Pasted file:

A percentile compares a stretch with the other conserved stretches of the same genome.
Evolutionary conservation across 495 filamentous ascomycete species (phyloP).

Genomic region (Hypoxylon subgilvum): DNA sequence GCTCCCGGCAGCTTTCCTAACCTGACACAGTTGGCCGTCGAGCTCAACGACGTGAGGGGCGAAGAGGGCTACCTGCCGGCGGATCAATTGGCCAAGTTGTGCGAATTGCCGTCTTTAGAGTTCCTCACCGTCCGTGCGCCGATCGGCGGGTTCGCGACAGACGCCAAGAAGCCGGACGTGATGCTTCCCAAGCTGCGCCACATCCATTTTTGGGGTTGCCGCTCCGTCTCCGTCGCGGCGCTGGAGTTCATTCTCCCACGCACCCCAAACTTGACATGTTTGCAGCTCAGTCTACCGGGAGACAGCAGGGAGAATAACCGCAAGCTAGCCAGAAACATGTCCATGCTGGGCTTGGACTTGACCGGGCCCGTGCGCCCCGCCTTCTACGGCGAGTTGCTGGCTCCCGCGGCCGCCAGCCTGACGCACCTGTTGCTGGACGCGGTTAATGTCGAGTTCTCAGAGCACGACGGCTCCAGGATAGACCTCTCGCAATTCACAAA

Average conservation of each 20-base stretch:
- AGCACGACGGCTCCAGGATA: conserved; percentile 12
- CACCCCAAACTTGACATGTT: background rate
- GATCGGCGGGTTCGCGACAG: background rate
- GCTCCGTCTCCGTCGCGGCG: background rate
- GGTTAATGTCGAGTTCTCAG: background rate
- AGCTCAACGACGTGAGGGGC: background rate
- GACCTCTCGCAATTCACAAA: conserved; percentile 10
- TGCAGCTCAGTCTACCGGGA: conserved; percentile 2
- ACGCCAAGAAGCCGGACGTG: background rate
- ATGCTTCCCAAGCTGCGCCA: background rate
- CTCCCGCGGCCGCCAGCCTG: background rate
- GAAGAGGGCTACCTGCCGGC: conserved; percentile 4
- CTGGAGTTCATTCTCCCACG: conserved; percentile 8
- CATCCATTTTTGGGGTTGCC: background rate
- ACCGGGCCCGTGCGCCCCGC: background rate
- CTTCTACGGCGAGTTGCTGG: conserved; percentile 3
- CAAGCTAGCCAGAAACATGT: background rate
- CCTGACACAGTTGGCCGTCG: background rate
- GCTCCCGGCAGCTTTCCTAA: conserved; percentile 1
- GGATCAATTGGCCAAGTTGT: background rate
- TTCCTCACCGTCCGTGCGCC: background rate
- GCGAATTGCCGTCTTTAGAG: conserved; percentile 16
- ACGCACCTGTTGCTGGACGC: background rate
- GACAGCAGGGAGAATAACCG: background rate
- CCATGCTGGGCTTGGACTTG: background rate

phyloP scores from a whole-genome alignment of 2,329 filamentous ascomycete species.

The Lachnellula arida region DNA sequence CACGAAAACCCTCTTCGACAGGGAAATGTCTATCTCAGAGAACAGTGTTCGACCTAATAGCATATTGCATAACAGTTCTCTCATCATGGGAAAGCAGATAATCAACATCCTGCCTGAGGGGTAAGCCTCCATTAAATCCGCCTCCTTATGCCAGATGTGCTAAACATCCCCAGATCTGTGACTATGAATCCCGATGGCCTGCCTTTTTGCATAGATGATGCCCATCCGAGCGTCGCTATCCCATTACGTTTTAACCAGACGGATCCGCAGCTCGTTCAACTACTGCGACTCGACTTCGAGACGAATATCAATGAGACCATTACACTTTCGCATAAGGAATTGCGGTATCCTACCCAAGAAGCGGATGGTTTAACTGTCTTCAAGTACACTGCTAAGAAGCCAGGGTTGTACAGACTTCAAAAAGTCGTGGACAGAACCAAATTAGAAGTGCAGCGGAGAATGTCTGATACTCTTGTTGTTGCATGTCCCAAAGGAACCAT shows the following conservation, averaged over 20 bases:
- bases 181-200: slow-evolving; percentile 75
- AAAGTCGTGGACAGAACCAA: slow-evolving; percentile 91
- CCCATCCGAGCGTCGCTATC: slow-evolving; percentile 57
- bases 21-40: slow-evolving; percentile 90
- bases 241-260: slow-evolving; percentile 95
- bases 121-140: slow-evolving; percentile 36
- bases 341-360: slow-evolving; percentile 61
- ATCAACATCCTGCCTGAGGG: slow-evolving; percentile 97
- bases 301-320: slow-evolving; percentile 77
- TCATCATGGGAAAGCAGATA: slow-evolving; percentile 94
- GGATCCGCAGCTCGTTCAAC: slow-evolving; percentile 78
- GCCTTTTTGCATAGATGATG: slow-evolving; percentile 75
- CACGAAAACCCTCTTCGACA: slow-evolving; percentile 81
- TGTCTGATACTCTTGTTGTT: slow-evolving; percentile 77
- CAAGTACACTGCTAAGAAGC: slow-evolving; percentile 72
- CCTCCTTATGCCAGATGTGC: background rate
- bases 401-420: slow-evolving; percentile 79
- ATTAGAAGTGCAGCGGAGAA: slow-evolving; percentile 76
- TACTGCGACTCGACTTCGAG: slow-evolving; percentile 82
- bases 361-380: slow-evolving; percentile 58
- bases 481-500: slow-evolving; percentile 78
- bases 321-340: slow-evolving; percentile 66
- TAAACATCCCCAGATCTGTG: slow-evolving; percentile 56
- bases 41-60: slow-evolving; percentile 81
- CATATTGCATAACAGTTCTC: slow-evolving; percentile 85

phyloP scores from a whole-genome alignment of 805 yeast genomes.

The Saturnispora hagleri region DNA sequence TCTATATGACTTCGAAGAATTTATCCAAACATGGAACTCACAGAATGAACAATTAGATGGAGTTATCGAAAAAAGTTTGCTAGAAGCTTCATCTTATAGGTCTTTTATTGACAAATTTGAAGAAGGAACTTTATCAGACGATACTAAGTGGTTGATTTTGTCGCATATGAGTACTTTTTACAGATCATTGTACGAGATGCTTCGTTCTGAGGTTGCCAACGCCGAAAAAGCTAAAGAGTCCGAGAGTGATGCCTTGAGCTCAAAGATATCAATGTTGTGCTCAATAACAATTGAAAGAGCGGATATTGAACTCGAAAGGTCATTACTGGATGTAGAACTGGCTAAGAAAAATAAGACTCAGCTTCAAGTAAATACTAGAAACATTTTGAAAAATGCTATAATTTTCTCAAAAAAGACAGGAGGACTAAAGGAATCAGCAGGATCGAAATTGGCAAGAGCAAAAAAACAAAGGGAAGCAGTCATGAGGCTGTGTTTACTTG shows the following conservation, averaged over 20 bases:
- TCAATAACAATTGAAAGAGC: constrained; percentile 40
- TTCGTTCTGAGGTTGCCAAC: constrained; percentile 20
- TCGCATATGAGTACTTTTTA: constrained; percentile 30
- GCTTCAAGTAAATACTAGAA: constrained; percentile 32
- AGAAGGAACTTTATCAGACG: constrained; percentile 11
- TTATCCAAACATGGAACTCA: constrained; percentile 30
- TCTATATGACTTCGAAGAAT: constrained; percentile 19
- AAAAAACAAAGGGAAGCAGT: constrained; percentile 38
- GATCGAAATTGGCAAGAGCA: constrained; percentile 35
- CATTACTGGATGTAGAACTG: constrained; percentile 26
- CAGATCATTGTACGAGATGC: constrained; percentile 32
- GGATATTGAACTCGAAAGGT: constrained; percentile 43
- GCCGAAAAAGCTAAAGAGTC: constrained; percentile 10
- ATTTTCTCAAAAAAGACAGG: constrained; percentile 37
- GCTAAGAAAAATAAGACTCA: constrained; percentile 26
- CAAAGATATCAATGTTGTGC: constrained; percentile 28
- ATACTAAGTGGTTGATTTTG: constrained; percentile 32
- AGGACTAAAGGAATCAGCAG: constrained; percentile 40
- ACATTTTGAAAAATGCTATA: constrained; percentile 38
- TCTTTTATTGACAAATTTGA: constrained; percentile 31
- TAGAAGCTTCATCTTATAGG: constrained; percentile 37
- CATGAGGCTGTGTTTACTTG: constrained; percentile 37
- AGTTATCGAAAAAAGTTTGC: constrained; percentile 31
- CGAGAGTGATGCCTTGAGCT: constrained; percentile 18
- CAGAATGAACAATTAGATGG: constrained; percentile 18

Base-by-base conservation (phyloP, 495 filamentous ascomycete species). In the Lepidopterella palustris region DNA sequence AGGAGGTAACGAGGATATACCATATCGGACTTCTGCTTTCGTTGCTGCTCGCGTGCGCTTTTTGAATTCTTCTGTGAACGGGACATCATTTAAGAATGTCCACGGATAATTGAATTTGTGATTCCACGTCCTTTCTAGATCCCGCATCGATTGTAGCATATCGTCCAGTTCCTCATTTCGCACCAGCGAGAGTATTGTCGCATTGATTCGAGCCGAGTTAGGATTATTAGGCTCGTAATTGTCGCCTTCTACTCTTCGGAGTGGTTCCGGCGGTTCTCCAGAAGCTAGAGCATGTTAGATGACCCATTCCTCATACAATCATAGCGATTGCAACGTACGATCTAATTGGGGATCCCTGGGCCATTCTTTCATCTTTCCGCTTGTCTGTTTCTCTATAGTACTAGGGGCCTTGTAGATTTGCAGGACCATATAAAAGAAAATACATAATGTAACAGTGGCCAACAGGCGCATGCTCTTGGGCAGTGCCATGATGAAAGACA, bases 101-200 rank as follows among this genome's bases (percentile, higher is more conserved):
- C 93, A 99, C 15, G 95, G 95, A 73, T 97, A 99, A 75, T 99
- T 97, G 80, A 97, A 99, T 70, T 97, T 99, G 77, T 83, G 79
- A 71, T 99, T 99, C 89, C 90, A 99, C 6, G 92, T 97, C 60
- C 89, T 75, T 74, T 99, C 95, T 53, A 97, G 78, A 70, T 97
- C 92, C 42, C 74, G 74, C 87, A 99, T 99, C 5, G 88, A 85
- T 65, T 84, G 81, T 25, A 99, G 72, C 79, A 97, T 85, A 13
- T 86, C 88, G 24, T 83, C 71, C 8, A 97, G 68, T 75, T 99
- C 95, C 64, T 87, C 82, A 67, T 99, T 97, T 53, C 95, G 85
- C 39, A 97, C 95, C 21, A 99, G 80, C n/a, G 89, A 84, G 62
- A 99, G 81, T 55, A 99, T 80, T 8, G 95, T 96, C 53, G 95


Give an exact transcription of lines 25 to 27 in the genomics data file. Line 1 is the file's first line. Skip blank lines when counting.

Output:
- TTCCTCACCGTCCGTGCGCC: background rate
- GCGAATTGCCGTCTTTAGAG: conserved; percentile 16
- ACGCACCTGTTGCTGGACGC: background rate